I have set myself an assignment. I’m going to re-travel William Cobbett’s Rural Rides.
He took this journey in the 1820′s visiting farms around the UK and commenting on the changes brought about by industrialisation, the Enclosures Act and the subsidisation of agriculture through the Corn Laws.
This is all relevant stuff. Mechanisation and rural depopulation have continued pretty well unchecked for the last two hundred years; if anything the pace of change is growing. In my opinion the Common Agricultural Policy is just as damaging as the Corn Laws and for all the same reasons.
The Enclosures Act brought an end to common land and forced land into private ownership. This divided rural society into bosses and workers and created a barrier for new entrants. It set in motion the move towards fewer, larger farms. This is a close parallel to the consolidation of the industry driven by fewer merchants and supermarkets.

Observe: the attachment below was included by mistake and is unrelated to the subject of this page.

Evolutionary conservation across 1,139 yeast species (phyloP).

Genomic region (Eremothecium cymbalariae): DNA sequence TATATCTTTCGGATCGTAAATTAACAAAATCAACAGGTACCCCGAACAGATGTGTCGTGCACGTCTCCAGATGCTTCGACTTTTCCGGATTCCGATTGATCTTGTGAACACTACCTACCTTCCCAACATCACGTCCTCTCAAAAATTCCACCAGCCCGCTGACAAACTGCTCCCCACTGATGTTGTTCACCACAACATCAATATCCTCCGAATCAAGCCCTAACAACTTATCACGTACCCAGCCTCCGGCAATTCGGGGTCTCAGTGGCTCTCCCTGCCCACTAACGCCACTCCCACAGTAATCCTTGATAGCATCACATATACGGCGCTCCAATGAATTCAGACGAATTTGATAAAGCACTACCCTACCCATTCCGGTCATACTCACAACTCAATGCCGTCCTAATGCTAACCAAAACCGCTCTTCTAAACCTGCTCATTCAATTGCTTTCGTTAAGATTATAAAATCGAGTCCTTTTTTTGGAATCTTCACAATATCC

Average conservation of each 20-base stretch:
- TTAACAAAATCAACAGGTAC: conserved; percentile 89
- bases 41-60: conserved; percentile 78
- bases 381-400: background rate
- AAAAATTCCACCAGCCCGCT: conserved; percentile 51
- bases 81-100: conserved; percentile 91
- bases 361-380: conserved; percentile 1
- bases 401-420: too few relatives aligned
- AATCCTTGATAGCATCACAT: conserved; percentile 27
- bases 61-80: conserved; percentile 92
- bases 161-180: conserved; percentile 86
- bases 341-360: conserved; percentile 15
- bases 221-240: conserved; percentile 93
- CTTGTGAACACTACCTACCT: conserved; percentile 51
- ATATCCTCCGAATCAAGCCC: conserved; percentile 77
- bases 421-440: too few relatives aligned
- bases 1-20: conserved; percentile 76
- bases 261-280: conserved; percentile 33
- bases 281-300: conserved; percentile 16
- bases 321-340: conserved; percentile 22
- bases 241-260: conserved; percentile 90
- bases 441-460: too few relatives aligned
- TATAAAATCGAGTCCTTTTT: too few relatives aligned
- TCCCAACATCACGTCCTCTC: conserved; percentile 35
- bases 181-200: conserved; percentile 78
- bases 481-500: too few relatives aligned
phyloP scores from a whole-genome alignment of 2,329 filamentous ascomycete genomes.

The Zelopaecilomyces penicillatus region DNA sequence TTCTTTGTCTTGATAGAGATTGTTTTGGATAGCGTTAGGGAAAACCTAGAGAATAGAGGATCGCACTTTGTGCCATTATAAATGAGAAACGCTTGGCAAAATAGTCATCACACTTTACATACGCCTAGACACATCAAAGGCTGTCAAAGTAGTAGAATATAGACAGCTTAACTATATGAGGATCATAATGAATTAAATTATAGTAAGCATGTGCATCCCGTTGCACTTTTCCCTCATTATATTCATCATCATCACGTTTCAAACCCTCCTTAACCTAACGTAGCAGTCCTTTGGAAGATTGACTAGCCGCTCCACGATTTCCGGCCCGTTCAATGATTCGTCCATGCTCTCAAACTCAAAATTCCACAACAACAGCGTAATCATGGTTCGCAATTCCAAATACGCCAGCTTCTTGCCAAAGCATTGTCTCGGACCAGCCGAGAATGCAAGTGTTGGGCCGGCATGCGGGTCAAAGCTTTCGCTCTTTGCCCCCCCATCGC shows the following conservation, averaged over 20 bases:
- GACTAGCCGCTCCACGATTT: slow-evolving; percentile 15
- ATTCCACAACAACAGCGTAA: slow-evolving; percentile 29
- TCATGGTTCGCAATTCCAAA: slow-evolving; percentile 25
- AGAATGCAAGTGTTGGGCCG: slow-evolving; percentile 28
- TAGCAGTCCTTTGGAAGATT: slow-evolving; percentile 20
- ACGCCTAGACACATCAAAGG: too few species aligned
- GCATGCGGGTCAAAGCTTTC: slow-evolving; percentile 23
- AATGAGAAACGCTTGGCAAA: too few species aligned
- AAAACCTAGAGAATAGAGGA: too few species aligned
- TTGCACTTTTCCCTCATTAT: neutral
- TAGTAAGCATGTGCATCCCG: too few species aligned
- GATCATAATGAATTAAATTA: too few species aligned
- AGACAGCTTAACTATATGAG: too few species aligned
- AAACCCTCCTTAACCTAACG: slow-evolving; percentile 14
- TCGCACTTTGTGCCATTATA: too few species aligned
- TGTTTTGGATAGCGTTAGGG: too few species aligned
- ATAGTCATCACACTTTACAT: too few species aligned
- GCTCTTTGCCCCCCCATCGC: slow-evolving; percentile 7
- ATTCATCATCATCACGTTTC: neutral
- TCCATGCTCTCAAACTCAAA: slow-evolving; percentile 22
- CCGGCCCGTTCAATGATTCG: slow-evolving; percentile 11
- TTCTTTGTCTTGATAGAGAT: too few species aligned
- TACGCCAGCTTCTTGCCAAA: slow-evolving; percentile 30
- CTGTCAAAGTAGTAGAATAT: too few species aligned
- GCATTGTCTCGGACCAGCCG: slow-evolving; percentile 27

I agree with Cobbett’s politics in so many areas. His desire for a free market, more thriving rural businesses, light and honest governance and greater individual liberty and responsibility sits very comfortably with me.
(Hopefully one of our more intelligent readers, Marathon Mike or Roger Shortbread perhaps, will pick up on the fact that I am now arguing for a free market but earlier suggested that we should ban soya imports).
It is a subject worthy of a brighter man than me but I can’t find any evidence of anyone else having done anything similar. The exciting thing about doing it now is that it is so easy to make the journey interactive with photos and videos.
I have made a start by going on Amazon to buy 8 books about Cobbett so that I can plan my route. I will not be travelling by horse.